The assessments, released at a Senate hearing in Washington, provided a reminder of the extent of the cost overruns in major weapons programs and showed how hard they can be to resolve.
The latest estimates were embarrassing to Lockheed Martin, the largest military contractor, and to the defense secretary, Robert M. Gates.
Last summer, Mr. Gates promoted the new jet, called the F-35, when he urged Congress to halt production of the F-22 fighter plane. Some senators now say they might not have made that decision if they had known about the problems with the F-35.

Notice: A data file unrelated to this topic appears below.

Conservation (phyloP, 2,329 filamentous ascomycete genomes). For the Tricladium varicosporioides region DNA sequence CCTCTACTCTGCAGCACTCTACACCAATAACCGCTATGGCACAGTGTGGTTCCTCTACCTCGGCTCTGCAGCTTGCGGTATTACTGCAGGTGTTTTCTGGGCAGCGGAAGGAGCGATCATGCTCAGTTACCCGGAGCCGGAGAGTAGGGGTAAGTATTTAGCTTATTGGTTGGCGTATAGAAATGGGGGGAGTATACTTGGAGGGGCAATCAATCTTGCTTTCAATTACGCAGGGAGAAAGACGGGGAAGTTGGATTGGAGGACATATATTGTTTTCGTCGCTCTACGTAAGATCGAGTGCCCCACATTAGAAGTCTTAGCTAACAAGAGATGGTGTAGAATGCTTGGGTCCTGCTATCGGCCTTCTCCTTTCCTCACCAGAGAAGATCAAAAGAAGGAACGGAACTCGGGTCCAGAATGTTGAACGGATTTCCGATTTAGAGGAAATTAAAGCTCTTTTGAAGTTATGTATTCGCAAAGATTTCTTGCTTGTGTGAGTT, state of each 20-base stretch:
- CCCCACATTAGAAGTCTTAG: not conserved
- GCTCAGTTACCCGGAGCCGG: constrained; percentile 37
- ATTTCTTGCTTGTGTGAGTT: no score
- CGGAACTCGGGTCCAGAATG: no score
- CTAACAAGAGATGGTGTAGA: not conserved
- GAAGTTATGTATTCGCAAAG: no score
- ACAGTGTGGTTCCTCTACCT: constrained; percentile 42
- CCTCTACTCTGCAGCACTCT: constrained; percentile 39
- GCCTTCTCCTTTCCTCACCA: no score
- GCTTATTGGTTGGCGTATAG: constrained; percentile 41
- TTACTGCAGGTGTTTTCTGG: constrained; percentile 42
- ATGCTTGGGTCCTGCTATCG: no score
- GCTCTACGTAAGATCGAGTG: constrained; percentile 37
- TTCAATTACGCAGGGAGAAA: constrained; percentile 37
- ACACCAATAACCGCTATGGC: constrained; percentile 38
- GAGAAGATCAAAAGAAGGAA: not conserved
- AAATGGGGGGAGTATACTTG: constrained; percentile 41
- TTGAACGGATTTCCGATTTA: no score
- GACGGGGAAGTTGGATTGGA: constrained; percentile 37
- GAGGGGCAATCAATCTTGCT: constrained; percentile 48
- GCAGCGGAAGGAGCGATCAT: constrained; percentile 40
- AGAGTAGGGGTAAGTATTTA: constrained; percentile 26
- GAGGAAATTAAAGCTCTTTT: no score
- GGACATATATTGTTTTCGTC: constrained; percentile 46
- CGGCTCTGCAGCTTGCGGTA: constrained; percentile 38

Christine H. Fox, the Pentagon’s top cost evaluator, said at Thursday’s hearing that the estimated price of each F-35 had jumped to $80 million to $95 million, as measured in 2002 dollars, from $50 million when Lockheed Martin was awarded the contract in 2001.
She said her office was still refining the cost estimate, which equals $95 million to $113 million for each plane in current dollars.
Under a 15-year-old law, the Pentagon has to notify Congress when the cost of military equipment exceeds the original projection by more than 25 percent.